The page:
It doesn't matter what President Barack Obama says these days, his listeners are bound to hear two words: Donald Trump.
With his proclivity for dominating the conversation, the Republican presidential nominee is forcing Obama's final few months to be viewed almost entirely through the prism of campaign politics. As Obama carries out his presidential duties, voters can't help but wonder what the role would look like if it were inhabited by the brash billionaire.
At the United Nations this week, Trump trailed the president both metaphorically and physically, as world leaders took stock of what a dramatic shift a Trump presidency would mean for American leadership.
The fusion of the campaign with real-world governing was on vivid display Monday when White House and State Department officials mingled in the same Manhattan hotel lobby where Trump's advisers were gathered as their candidate met upstairs with Egyptian President Abdel-Fattah el-Sissi.
Obama was staying in the hotel, while Trump was using the meeting to try to show his readiness to go head-to-head with a foreign leader. Democrat Hillary Clinton met with the Egyptian at the same hotel earlier in the day.
The next day, Obama's final speech to the U.N. General Assembly took him on a world tour of global hotspots and areas of progress. Yet social media and news coverage of his address was preoccupied with what he said — or was believed to have said — about Trump. On three occasions in the speech, Obama urged leaders not to put up "walls" around their nations.
"The world is too small for us to simply be able to build a wall and prevent it from affecting our own societies," Obama said near the end of his speech. Referring to the Zika virus, he said later, "mosquitoes don't respect walls."
Though he never mentioned him by name, Obama and his speechwriters were clearly cognizant that the observations were sure to be perceived as pejorative references to Trump. The Republican has built his unlikely campaign around a steadfast promise — mocked by some, hailed by others — to build a border wall and force Mexico to pay for it.
Yet Obama had a deeper message, too, one unrelated to Trump but uniquely suited for an address to the 193-member global body. Across the globe, nations rich and poor are confronting the rise of nationalist, fear-driven sentiment that has led some countries to reflexively seek to retrench behind their own borders.
In Britain, anger about the perceived consequences of regional integration led this year to a stunning vote to exit the European Union. Embedded in that movement were concerns about immigration that have also cropped up in other parts of Europe, not to mention the U.S.
Though Trump and other Americans have raised concerns about accepting Syrian refugees, the issue in the U.S. pales in severity compared to Europe and the Middle East, where millions of refugees have overwhelmed host countries and led to deep resentment of politicians like German Chancellor Angela Merkel who advocated generous refugee resettlement policies.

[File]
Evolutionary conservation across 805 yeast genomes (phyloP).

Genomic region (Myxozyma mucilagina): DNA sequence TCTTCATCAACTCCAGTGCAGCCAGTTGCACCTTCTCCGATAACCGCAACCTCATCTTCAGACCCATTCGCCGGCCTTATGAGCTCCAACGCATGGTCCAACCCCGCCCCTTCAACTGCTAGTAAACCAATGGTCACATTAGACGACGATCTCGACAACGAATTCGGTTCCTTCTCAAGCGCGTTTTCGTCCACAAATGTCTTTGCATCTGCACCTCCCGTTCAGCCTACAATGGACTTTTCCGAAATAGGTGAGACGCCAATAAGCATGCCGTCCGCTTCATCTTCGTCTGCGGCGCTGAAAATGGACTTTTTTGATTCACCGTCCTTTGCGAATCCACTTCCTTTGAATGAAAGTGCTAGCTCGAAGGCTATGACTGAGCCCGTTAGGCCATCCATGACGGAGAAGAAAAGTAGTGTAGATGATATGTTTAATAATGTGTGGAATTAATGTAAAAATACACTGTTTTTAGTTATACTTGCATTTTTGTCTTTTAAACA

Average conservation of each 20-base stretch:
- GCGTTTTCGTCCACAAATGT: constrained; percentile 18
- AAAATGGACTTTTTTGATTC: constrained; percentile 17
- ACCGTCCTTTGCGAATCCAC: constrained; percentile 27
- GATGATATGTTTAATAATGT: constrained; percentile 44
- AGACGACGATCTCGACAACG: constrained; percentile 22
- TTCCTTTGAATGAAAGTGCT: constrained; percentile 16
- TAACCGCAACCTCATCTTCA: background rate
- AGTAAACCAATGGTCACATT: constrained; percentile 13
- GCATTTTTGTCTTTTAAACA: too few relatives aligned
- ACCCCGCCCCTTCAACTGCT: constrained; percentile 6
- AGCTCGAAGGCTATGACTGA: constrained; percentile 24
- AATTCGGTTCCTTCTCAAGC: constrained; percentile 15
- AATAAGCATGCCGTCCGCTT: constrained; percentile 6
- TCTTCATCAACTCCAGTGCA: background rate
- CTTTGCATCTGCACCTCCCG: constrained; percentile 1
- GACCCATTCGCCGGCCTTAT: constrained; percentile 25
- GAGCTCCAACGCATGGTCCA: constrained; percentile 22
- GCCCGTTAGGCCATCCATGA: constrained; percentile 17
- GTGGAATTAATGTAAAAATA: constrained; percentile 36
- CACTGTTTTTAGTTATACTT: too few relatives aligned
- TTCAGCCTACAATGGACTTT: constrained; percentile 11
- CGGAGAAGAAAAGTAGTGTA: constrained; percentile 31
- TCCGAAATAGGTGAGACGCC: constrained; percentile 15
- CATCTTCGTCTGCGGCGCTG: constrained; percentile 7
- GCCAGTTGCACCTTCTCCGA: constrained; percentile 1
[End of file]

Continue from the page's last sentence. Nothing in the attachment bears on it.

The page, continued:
At the U.N., Obama also urged leaders not to tolerate the stoking of class divisions by those who feel they've been left behind by globalization — "a crude populism," as Obama put it.
To be sure, those transnational concerns are of the same flavor as ones that Trump has found ripe for political exploitation. But Obama isn't worried about Trump alone: He's consistently sought to use his perch on the world stage to offer an alternative viewpoint. Obama advocated strongly against Britain's EU exit, or Brexit, and this week organized a U.N. summit to pressure nations to take more refugees.
Julian Zelizer, a presidential historian at Princeton University, said it's natural at this late stage of an administration for the president's words and actions to be taken in the context of the election. He said that's especially true this year because Trump had built much of his campaign around a rejection of Obama and his policies, from diplomatic engagement to his health care law.
"It's very, very hard generally for anything he says to be removed from this campaign context, certainly within the United States," Zelizer said.
On many occasions, Obama has been explicit about the fact that his words are intended specifically about Trump. He's said questions about the GOP nominee come up in every meeting with a foreign leader, and he's emphatically declared Trump to be unfit to inhabit his role as commander in chief.
Those direct challenges to Trump are likely to grow more frequent as Obama, over the next six weeks, spends a large portion of his time on the campaign trail rallying for Clinton. At a rally for the Democrat last week in Philadelphia, Obama derided Trump as a callous champion of the uber-rich, and then turned his attention to praising Clinton.
"She knows that love trumps hate," Obama said.